“We can make people (often) attend to the Christian point of view for half an hour or so; but the moment they have gone away from our lecture or laid down our article, they are plunged back into a world where the opposite position is taken for granted. As long as that situation exists, widespread success is simply impossible. We must attack the enemy’s line of communication. What we want is not more little books about Christianity, but more little books by Christians on other subjects — with their Christianity latent. You can see this most easily if you look at it the other way round. Our Faith is not very likely to be shaken by any book on Hinduism. But if whenever we read an elementary book on Geology, Botany, Politics, or Astronomy, we found that its implications were Hindu, that would shake us. It is not the books written in direct defense of Materialism that make the modern man a materialist; it is the materialistic assumptions in all the other books. In the same way, it is not books on Christianity that will really trouble him. But he would be troubled if, whenever he wanted a cheap popular introduction to some science, the best work on the market was always by a Christian.” (C.S. Lewis, God in the Dock)
What opportunities do you have today to tell little stories? To write little books? To share the simple truths of the Gospel in small but powerful ways? Small stories can make a big difference.
Bill Arbuckle CMW
The holiday season is one of the busiest times of the year, but it's also one of the best times of the year to promote your station. So before you head out on a remote, a toy drive, or a Thanksgiving marathon, review this checklist to make the most of your station promotions.
• Give your entire staff a one page description of the event. Include the Who, What, Where, When, and Why. Add important phone numbers for key contacts including the host at the site.
• Line up all messaging on-air and on-line. Taking the time to coordinate your communications allows you to reach your audience on their platform of choice: live broadcast, web, Facebook, Instagram or Twitter.
• Think about the remote as a chance to gather audio testimonials, photos, and quotes from your audience. Use these in other promotions, direct mail pieces, or online posts.
• Fill your promo box/bucket. Make sure you're well-stocked with stickers, station guides, pens, entry forms and giveaways.
• Check your equipment. Does it work? Do you need extra batteries? Memory cards?
• Does everyone on your team have station gear or name tags?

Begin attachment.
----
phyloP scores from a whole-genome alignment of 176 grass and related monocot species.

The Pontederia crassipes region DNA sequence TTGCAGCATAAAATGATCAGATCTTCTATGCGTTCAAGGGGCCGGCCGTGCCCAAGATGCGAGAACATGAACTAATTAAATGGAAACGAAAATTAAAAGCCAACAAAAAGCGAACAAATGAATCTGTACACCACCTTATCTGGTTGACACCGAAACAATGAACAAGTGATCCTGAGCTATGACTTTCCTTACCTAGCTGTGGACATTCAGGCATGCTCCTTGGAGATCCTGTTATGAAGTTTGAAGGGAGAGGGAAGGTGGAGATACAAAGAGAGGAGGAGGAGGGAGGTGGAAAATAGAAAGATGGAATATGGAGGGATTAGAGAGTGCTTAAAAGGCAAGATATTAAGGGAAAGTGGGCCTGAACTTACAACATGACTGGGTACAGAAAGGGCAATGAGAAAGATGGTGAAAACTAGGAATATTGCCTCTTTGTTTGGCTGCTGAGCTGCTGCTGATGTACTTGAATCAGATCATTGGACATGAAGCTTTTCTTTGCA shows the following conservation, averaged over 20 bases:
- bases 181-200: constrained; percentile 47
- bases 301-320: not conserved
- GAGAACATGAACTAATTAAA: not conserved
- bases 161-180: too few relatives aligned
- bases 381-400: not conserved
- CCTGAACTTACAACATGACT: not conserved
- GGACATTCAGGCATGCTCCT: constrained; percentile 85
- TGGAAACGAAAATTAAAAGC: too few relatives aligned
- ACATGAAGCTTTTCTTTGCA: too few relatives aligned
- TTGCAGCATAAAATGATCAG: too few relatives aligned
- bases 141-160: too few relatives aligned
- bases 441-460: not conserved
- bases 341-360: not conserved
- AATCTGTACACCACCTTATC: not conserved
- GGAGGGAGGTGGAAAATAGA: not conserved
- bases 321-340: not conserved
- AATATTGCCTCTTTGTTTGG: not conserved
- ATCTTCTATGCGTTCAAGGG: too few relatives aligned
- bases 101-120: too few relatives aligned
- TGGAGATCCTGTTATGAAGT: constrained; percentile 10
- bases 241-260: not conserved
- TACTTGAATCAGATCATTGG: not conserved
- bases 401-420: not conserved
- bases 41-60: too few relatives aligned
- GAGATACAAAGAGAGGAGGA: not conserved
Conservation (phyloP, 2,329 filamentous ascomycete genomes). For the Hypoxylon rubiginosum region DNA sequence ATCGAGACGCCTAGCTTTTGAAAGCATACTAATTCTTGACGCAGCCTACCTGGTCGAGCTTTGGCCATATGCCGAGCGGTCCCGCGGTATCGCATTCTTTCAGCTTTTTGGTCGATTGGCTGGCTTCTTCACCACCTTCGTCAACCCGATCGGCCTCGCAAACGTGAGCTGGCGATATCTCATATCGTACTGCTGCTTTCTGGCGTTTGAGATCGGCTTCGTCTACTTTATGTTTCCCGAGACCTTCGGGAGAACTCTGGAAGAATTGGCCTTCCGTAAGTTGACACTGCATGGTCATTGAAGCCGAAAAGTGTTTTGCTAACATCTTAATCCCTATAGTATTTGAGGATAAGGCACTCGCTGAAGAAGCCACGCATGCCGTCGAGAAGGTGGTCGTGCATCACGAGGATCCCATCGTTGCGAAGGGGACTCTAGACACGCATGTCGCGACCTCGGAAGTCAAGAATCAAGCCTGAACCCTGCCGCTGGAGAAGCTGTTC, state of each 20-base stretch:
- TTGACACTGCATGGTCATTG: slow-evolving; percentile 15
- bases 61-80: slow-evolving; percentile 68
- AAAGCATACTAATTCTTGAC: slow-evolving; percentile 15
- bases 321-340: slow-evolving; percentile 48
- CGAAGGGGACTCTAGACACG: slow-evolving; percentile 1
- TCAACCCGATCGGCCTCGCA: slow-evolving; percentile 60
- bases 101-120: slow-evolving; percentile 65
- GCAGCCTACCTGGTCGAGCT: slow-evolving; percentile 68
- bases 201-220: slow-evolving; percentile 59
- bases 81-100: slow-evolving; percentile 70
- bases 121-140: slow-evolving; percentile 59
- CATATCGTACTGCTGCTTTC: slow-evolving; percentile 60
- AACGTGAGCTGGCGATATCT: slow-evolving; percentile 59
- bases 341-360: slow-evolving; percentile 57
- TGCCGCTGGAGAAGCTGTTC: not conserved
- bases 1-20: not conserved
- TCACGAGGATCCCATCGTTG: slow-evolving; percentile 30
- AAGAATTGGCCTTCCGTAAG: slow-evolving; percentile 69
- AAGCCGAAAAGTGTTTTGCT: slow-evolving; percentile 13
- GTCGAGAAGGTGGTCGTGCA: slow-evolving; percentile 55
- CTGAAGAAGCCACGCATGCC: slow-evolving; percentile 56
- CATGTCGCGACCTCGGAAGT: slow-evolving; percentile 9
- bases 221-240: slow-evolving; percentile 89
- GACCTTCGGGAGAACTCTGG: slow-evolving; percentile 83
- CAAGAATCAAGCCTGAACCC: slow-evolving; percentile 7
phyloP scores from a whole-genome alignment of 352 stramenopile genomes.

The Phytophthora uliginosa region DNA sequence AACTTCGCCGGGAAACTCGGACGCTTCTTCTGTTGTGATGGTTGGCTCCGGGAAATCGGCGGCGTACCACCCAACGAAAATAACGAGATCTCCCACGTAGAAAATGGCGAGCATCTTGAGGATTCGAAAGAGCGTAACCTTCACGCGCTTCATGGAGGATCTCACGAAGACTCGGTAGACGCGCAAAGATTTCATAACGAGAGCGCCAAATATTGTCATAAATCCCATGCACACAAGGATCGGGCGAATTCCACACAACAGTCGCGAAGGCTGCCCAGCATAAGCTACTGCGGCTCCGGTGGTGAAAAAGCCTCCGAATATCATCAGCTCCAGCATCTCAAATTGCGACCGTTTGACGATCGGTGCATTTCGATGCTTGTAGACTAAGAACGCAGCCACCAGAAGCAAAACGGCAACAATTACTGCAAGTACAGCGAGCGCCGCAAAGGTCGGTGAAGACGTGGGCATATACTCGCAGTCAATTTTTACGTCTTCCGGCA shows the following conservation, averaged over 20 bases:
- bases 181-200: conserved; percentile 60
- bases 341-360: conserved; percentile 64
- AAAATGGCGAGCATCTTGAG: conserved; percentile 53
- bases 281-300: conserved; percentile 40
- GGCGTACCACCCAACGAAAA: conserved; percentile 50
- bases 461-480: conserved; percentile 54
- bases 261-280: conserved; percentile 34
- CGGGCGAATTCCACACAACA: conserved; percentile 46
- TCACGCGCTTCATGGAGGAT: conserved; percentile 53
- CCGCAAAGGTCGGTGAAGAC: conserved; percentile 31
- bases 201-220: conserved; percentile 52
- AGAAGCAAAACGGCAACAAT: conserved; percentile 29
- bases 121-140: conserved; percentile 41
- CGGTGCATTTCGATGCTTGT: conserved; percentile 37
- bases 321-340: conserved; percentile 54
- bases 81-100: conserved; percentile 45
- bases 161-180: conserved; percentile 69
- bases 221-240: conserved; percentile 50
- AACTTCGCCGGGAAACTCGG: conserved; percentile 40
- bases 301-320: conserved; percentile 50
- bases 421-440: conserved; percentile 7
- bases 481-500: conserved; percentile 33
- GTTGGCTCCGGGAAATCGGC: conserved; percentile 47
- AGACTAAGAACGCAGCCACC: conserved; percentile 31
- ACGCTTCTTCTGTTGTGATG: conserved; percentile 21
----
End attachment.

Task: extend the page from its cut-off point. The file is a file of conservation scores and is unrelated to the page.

• Bring your cellphone charger. Otherwise, your phone will die at the worst moment possible.
Remember that today's radio remotes can be much more than a couple of call-ins to the station. They can become multi-platform events that reach audiences on the medium of their choice. Make every effort to keep people excited and interested in your station.
Bill Arbuckle is a media and marketing pro with over twenty-five years experience in creating media promotions.
He is a Colorado Springs-based morning show co-host and writer. You can connect with him at
So you're writing a promotions campaign and you want people to support a local ministry that helps the homeless. How do you get listeners to take action?
Here's the answer: Give them very specific instructions.
Seems like a trite answer, but there's much more to it than you'd think. Such as:
1) Determine what you want people to think, feel and do. If you want people to support the local homeless ministry, then take them inside the life of a homeless person. Don't just give a couple of stats about homelessness... tell people what it's like to try to stay warm at night by sleeping in a pile of newspapers. Then explain that a gift of five dollars buys a heavy-duty blanket. Finally, give them an action they can complete on their smart phone.
2) Keep it simple. People can't handle complexity. But they can handle basic instructions. "Give five dollars at HomelessMinistry.com" is easy to process. "Give five, ten, twenty-five or fifty dollars," means listeners have to make decisions about whether to give, how much to give and how much money is in my bank account. Too many options means no decision ever gets made.
3) Remember that timing is key to a response. Most people have the attention of a goldfish. That means you have to make a point, drive people to a decision, and get them to take action in about eight seconds.
A good call to action consists of simple, clear instructions. Make it easy for people to respond and you'll see results.
Bill Arbuckle CMW